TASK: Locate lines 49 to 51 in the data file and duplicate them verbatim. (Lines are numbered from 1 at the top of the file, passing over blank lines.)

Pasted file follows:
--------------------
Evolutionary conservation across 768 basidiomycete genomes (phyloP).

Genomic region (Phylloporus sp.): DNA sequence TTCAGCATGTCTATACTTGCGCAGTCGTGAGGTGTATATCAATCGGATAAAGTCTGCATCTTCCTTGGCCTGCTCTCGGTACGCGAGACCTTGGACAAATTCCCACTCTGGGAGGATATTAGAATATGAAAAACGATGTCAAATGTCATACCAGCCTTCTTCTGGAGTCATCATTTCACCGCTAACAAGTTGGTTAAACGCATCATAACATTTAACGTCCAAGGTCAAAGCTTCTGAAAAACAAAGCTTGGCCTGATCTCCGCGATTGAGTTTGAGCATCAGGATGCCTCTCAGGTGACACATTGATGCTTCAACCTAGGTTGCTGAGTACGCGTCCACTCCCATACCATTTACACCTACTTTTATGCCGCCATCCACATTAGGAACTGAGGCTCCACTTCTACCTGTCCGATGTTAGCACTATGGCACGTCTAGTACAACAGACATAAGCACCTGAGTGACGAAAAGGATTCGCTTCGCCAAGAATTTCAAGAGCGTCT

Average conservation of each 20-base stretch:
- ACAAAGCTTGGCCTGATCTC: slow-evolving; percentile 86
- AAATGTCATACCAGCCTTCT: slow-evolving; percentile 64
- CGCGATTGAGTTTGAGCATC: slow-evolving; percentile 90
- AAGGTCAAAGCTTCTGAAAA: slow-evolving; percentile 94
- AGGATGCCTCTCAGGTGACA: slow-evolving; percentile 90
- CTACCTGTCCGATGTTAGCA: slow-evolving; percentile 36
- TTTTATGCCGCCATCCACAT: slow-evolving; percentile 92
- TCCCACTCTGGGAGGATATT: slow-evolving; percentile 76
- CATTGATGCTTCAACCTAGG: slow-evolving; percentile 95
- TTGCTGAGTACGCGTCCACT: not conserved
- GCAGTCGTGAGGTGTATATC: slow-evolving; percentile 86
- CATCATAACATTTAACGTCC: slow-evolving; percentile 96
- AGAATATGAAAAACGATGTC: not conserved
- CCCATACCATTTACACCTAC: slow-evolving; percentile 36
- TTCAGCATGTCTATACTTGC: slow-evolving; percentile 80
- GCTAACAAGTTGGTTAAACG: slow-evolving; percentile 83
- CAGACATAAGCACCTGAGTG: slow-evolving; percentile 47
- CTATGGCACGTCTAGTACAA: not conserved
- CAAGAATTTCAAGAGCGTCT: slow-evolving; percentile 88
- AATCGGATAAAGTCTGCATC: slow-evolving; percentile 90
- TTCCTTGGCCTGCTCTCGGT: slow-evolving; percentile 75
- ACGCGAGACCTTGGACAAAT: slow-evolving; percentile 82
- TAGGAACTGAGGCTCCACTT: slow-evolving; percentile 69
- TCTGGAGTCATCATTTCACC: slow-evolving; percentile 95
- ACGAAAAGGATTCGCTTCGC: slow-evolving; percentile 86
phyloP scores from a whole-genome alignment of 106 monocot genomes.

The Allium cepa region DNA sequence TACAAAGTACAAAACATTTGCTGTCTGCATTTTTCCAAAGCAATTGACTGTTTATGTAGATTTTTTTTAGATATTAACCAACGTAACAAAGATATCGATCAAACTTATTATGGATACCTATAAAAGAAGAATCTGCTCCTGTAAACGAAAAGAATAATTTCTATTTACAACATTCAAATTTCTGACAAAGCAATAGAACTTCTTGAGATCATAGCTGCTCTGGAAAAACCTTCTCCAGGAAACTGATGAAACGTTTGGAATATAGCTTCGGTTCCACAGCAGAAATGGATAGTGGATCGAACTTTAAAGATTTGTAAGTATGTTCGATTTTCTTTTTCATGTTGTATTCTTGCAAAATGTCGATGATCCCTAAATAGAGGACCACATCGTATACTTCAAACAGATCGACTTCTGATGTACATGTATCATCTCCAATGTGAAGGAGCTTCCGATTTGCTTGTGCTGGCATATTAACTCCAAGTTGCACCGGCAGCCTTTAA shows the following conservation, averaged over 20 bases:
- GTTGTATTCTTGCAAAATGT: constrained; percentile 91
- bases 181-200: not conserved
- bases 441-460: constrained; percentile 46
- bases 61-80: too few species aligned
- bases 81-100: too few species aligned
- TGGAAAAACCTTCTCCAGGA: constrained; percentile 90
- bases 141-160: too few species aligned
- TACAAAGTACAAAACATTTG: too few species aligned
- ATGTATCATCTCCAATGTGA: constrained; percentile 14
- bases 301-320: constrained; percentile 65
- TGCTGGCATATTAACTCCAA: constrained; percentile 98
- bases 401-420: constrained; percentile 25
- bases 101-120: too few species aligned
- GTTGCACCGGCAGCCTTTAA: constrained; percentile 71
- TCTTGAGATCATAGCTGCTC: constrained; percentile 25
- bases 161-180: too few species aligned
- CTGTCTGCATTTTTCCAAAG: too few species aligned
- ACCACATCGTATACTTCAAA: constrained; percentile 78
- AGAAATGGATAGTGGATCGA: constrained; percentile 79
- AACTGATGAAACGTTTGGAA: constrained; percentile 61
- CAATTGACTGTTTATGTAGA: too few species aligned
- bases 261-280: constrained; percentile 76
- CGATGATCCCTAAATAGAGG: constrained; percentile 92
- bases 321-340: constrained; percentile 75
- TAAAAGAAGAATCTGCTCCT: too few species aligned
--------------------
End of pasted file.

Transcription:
- AGAAATGGATAGTGGATCGA: constrained; percentile 79
- AACTGATGAAACGTTTGGAA: constrained; percentile 61
- CAATTGACTGTTTATGTAGA: too few species aligned